So, what can keep Quora from achieving such a lofty position?  That transition from bottoms-up approach to tops-down is fraught with danger.  Right now, we’re using Quora to some extent as a social platform:  we’re conversing with our friends.  As it scales out and more and more of the answers I see are from not even friends of friends but from strangers (i.e., untrusted sources), will I value the feedback from a broader audience or will it diminish the platform’s value.  I’ll assume that they’ll get to some kind of rating structure for people who answer questions.  Unlike on eBay, however, where it’s pretty clear who’s a good seller and who’s not, it’s going to be much muddier here.  And the moment you lose trust in the people answering the questions, the fundamental value proposition of the platform is lost.  Forever.

How are they going to integrate with Twitter?  For some questions right now, I go to Twitter largely because of its immediate response.  At some level, I may actually want to “escalate” a Twitter exchange into a Quora solution.  Doing that systematically would be hugely powerful and ultimately essential.  If Quora is the question platform of last resort, it risks being left out of the knowledge creation loop.  How will they get higher up on our priority list or is it just one more platform I’ve got to invest time in?  Its integration with more immediate and frequent platforms (e.g., Twitter and Facebook) are likely to be key success criteria for how much value they can ultimately collect and deliver.

Almost three years ago, I declared Twitter “the most important platform you’ve never heard of.”  People have been asking me ever since “so what do you think the next one is.”  Foursquare was the one most often mentioned by others but I have steadfastly said no, that’s not it.  (And it’s not because I don’t believe location-based solutions aren’t important.  They are.  Just not the way Foursquare does it.)  Quora is the first thing I’ve even considered anointing with that lofty status.  Their challenges are considerable, however.  Unlike Twitter, where growth just makes the platform better and better (other than platform stability issues), for Quora it’s a double-edged sword.  There’s value to its growth but considerably added complexity.  What’s the right mix of friends and open community?  Can you add sufficient structure to a bottoms-up approach or does it have to be designed in from the beginning?  How good are the answers you get, how timely, how predictable and how reliable?  My early experience is a real mixed bag.  I’ve seen some good answers and seen some interesting discussions.  I’ve also seen some things where I think the answers are just bad and/or wrong.  Keep track in your own mind as you look around Quora and see what the good:bad ratio is.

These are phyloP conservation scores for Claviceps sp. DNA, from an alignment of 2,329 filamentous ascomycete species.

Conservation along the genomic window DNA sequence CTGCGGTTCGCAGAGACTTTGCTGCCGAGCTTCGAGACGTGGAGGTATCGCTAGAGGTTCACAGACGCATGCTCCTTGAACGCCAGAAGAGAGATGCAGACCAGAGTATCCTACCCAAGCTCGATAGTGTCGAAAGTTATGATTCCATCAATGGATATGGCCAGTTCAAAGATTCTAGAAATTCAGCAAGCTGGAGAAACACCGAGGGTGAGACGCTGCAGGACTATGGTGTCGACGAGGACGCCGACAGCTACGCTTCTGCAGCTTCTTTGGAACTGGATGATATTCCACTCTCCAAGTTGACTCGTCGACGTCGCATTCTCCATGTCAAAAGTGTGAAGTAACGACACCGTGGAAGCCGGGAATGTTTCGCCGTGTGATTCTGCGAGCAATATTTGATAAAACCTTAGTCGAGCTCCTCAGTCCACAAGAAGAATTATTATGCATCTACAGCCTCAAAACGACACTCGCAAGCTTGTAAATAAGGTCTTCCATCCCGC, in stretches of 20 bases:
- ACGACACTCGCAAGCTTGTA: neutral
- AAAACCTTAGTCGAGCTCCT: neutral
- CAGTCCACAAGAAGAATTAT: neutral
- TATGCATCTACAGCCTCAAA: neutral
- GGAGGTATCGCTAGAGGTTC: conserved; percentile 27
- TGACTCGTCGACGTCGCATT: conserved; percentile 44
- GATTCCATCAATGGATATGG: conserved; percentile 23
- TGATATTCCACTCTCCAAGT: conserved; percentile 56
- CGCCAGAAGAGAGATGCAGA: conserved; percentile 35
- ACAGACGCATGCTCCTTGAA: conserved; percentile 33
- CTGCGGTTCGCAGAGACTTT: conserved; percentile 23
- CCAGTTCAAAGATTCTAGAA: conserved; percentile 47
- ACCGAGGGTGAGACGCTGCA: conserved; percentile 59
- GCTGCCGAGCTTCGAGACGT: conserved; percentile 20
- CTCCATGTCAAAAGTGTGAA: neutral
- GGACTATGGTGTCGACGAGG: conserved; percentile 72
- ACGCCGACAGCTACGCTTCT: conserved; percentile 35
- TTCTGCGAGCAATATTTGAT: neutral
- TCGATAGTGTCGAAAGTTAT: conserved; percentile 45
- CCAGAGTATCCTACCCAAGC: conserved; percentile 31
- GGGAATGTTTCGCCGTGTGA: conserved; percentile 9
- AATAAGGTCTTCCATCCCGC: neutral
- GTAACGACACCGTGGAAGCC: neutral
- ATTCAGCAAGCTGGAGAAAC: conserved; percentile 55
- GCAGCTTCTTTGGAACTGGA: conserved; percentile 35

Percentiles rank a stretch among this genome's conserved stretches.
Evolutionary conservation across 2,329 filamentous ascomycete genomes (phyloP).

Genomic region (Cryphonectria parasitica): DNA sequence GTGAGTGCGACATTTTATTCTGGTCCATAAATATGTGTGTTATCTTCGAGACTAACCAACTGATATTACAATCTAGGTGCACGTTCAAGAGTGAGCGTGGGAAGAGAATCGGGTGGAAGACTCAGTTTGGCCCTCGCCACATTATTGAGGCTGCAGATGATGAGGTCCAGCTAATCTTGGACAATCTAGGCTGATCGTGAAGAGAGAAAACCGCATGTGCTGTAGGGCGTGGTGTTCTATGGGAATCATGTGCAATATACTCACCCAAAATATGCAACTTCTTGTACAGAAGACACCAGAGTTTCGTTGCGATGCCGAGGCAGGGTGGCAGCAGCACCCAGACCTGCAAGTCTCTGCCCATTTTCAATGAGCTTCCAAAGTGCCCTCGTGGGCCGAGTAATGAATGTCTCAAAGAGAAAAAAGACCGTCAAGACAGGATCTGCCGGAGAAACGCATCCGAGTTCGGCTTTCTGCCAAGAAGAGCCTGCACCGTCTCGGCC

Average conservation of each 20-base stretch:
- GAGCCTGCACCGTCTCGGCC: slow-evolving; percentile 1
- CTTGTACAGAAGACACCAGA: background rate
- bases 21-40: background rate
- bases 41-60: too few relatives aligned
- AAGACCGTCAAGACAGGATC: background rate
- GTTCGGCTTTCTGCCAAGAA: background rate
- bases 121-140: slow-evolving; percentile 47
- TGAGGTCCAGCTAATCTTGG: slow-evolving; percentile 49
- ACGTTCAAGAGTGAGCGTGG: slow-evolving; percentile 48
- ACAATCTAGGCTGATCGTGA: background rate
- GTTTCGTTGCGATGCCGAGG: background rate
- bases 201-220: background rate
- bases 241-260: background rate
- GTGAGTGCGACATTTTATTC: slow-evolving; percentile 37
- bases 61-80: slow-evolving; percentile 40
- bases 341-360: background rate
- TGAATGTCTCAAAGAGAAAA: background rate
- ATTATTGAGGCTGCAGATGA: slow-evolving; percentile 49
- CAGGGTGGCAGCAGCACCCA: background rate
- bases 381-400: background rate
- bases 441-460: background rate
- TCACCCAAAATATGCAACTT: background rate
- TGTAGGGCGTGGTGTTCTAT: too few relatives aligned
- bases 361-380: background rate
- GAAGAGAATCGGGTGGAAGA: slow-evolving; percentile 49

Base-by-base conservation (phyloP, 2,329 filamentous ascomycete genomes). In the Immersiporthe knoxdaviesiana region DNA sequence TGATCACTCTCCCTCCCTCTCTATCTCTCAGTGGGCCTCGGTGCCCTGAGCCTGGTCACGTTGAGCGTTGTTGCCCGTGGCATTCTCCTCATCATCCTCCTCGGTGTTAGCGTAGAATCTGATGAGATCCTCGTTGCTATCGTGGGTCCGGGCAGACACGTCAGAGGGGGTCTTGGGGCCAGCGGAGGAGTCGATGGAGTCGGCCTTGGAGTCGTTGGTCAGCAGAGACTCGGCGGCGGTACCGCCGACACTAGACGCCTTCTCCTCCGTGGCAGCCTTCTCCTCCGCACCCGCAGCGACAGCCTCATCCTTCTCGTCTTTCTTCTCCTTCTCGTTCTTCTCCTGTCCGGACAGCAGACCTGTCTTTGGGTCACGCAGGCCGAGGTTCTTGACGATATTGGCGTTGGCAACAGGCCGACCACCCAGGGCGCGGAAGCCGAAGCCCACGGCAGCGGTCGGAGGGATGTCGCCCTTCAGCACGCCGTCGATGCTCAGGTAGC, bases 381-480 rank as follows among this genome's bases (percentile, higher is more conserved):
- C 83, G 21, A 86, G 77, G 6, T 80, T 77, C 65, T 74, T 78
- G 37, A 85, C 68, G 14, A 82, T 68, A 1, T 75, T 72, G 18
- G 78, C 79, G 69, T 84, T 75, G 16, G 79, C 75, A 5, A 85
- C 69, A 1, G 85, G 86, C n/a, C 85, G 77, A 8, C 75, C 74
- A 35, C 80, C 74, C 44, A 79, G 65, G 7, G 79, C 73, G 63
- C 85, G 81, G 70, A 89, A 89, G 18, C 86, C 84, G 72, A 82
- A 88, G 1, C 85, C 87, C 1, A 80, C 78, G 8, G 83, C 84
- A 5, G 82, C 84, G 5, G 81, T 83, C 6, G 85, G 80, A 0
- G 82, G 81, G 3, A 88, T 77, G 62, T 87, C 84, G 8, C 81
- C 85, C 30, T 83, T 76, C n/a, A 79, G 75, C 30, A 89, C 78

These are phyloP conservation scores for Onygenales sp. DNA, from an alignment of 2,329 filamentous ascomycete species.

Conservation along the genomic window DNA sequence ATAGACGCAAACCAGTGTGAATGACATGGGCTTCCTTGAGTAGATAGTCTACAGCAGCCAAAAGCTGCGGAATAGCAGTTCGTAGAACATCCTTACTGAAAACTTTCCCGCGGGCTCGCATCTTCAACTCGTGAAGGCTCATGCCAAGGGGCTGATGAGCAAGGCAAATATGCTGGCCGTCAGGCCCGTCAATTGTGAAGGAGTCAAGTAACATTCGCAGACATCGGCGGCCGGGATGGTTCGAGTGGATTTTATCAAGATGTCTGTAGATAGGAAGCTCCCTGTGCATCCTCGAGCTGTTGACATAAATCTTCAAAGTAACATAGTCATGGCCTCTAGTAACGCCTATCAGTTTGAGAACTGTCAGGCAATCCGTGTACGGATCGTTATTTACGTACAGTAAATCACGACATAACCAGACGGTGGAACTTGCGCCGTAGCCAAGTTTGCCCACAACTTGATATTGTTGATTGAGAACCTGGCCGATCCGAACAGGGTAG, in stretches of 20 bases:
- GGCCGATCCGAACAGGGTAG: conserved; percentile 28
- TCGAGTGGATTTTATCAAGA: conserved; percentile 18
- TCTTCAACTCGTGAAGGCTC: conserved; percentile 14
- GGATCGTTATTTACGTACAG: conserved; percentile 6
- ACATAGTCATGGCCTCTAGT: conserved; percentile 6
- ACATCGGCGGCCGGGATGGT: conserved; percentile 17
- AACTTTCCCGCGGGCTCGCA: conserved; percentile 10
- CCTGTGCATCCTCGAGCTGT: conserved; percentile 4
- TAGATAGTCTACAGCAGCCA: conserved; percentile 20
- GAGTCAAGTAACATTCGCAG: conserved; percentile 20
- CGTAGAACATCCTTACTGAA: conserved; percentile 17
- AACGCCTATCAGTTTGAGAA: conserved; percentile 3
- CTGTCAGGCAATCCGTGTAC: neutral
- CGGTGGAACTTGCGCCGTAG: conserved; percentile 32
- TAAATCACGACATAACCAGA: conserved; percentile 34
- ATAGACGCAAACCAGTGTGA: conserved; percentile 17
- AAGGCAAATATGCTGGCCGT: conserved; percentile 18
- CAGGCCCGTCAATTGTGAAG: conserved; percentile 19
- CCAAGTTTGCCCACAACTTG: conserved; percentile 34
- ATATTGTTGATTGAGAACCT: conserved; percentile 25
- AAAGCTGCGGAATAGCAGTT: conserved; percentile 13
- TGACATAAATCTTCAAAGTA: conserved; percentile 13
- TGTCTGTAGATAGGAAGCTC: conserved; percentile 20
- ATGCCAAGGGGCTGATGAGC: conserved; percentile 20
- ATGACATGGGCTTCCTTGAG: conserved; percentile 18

I gave a speech a year ago where I made a Freudian slip and talked about the “wisdom of clowns” and not the “wisdom of crowds.”  Idiots in large number does not a solution make.  If that’s what Quora becomes, obviously kiss it goodbye.  If, however, they can make it the repository for structured questions and reliable answers, then they really do have the potential to be the next big platform.


5 Responses

  1. I’m also I confess a little breathless about Quora, even though i recognise others are far more sceptical. That’s why in some ways it feels similar to when Twitter started ramping a few years ago. And yet it is arguably easier to ‘get it’ compared to someone starting out on Twitter then or even now.

  2. I have only just discovered Quora and being an avid lover of knowledge and it’s management I must say that I am very excited! It is evidence to me that the direction I believe the internet and social media will start to take might just be spot on. I am Looking forward to witnessing Quora’s growth.

  3. Needs to be integrated with Twitter and other social media soon or it will not get enough bandwidth to make it sustainable over the long term.

  4. […] status update activity and real-time responses. It feels more like personal expression than knowledge management, and thus may be a bigger threat to a company like Formspring, whose Q&A pages Om likened to […]

  5. […] status update activity and real-time responses. It feels more like personal expression than knowledge management, and thus may be a bigger threat to a company like Formspring, whose Q-and-A pages Om likened to […]